In addition to outlining the warnings, Smith’s report concluded that “a lack of supervision and a failure to utilize best practices at the scene of Bomb Squad calls had become somewhat of an accepted practice,” and that the bomb squad supervisor, identified only as “Detective A,” had “failed to recognize numerous indicators that this incident required a higher level of supervision than that which was provided.”

Detective A told investigators that he had heard Technician C raise concerns once but had left it to his team to work through those concerns and thought that they had been addressed before the detonation.

The report outlines a long list of recommendations for the department and bomb squad, including improvements in communication, documentation, the chain of command, and protocols for calculating the power of explosives, as well as additional training for bomb squad members.

It called for the designation of a safe site within the city where dangerous explosives could be transported for detonation away from residential areas, and for the department to establish protocols to consider the fatigue of bomb squad technicians who have been on scenes working for hours — as was the case before the June explosion.

It also called on the department to “undertake a proactive and concerted effort to instill a culture” within the bomb squad that “ensures bomb technicians are given a forum to fully share dissenting opinions on tactics while in the field”; that “encourages supervisors to take an active role in planning and decision making, and calls on them to thoroughly consider and analyze the opinions of their subordinates”; and that “emphasizes and reinforces precision and technical expertise on the part of all Bomb Squad personnel.”

Damage from the explosion in the 700 block of East 27th Street have been estimated in the millions, and the city has set aside $5 million in recovery funds to help businesses and homeowners get back on their feet.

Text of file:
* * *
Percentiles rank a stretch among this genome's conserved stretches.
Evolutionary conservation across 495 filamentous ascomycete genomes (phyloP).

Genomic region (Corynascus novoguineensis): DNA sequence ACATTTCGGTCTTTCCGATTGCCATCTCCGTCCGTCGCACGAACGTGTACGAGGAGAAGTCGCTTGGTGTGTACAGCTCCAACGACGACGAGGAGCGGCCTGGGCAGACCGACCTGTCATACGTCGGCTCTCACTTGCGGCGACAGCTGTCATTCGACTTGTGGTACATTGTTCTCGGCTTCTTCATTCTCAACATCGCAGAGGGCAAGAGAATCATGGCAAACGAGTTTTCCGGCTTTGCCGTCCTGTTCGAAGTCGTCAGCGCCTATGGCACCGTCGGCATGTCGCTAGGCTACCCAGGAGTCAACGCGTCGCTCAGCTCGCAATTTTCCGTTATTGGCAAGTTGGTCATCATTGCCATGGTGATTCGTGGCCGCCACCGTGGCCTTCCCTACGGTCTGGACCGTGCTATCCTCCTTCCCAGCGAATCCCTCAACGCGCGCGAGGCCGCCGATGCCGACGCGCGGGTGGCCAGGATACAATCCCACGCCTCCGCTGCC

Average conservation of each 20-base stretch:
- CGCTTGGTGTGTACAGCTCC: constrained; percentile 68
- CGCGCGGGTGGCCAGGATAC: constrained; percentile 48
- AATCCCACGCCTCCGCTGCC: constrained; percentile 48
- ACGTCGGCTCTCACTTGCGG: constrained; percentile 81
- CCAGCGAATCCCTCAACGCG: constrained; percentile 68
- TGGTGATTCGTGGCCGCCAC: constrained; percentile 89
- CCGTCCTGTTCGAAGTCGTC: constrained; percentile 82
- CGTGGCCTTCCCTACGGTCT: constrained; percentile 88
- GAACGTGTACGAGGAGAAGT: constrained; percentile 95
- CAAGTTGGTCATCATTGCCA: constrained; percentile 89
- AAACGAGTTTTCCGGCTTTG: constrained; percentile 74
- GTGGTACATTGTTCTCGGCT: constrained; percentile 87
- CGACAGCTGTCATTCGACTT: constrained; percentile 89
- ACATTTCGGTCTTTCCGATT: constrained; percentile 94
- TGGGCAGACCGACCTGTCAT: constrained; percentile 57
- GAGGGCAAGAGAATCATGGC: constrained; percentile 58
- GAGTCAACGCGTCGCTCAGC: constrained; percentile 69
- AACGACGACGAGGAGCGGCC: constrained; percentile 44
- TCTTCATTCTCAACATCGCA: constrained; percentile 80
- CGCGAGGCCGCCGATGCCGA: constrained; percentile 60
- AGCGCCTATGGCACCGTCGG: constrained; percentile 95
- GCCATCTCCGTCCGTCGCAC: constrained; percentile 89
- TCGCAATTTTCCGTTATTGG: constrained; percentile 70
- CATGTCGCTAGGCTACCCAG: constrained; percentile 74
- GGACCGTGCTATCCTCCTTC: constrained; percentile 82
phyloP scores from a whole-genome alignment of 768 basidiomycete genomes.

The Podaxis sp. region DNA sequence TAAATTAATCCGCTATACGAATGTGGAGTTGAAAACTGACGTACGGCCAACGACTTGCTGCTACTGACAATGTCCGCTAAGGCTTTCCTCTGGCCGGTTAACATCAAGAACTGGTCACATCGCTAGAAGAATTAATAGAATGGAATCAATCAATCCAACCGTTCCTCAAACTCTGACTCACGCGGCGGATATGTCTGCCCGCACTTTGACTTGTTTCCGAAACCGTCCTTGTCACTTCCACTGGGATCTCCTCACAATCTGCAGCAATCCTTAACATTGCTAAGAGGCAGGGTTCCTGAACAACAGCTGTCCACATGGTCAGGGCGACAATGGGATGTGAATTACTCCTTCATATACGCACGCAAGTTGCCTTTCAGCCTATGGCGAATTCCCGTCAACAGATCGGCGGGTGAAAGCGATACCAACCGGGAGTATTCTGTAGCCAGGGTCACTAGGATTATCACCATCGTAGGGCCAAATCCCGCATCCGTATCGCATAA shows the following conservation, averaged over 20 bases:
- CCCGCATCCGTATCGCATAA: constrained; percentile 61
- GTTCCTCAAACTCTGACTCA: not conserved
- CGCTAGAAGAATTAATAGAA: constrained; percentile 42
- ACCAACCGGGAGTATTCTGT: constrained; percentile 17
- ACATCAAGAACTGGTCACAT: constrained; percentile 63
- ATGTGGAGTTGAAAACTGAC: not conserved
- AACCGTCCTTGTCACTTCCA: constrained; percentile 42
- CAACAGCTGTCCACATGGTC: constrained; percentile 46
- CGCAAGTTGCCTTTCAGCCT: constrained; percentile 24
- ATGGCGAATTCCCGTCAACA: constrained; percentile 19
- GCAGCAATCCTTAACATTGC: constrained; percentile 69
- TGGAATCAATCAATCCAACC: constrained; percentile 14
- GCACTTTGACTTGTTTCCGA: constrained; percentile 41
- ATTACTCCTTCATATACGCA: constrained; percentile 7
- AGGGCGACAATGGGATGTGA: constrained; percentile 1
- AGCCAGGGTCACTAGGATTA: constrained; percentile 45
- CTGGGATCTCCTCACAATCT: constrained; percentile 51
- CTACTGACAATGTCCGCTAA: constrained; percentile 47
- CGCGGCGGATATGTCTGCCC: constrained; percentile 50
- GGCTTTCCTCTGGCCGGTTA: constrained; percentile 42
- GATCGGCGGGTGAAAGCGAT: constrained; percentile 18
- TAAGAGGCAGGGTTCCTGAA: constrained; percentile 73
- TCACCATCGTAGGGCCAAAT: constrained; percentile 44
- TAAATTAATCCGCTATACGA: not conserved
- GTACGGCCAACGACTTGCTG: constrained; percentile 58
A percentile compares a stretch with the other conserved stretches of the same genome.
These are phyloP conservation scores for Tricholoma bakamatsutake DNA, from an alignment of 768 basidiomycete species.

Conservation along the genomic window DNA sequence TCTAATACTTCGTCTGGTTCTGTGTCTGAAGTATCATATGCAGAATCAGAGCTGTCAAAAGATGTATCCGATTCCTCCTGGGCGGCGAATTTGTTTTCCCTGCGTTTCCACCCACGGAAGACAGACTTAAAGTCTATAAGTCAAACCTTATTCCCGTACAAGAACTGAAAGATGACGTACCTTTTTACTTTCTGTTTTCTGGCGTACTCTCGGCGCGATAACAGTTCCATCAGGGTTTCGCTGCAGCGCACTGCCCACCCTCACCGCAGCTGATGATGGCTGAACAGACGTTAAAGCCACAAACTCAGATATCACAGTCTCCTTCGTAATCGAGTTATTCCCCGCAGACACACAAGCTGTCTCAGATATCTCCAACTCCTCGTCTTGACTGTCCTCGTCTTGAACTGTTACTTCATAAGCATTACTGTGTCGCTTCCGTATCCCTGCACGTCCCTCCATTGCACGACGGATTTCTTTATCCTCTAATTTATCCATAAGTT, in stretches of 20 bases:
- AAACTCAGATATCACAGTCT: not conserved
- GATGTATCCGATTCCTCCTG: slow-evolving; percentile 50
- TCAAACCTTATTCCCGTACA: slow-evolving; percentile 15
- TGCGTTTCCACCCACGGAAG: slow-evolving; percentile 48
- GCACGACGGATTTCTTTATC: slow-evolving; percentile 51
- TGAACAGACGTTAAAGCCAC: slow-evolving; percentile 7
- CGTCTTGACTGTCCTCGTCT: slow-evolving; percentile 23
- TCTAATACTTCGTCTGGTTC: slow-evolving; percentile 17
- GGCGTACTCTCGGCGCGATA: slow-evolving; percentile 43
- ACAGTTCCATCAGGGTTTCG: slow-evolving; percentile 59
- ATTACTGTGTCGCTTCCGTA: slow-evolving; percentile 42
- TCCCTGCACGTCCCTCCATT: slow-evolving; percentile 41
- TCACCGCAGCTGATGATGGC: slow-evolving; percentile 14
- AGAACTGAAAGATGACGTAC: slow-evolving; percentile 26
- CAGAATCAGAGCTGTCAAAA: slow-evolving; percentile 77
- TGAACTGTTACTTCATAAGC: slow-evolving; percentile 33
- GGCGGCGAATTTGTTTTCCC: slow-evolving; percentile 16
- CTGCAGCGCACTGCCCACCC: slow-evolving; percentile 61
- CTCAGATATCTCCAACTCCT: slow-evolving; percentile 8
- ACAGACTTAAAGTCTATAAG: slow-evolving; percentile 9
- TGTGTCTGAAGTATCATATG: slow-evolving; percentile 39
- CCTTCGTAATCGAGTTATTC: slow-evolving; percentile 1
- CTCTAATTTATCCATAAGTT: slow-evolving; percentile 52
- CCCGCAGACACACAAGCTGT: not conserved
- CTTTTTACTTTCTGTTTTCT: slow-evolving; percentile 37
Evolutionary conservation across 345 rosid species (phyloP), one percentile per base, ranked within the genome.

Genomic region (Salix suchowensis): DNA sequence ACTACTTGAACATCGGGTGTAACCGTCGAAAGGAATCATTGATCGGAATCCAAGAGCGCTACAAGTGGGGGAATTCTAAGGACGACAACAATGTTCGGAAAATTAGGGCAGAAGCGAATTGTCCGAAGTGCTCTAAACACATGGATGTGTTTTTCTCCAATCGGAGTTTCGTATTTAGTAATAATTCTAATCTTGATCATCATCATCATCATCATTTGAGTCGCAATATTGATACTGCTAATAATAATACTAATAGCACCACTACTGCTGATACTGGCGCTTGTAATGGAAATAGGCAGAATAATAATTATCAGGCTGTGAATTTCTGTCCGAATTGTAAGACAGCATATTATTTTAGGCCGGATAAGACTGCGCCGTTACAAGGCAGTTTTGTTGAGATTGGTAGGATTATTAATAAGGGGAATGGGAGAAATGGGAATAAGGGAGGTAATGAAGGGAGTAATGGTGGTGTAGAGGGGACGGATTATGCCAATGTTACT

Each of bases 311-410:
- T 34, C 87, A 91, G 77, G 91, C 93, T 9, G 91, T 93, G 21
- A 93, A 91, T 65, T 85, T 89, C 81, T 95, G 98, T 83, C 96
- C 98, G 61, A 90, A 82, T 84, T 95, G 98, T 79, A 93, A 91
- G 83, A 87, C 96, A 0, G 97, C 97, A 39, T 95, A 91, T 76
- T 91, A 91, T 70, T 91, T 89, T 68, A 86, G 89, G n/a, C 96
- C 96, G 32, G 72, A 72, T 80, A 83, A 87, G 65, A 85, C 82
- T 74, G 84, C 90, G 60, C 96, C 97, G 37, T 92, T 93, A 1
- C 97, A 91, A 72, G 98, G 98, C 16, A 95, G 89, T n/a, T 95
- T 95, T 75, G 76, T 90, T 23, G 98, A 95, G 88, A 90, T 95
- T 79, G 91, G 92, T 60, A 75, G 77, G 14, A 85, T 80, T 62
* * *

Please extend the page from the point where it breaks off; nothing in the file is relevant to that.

Activists have condemned the actions of the LAPD, suggesting such a careless detonation never would have happened in a more affluent neighborhood. They have also suggested the deaths of two older residents on the block in the following days were caused by the blast and its disruptions to their lives, though officials have denied such connections.

Ron Gochez of Unión del Barrio, which has helped organize community members affected by the blast, said the findings in the latest report reiterated the degree of negligence shown by the LAPD in the lead-up to the explosion.

He also reiterated community demands that the department identify the bomb squad members involved in preparing the fireworks for detonation.

“We want to know who are these people who obviously exhibited negligence by not listening to one of the most experienced agents who was there,” Gochez said. “These people need to be held responsible.”

The LAPD has declined to identify the officers involved.

The inspector general’s report also does not identify them but says they have been on paid administrative leave or station duty since the explosion, and will remain so until personnel complaint investigations into their actions are concluded.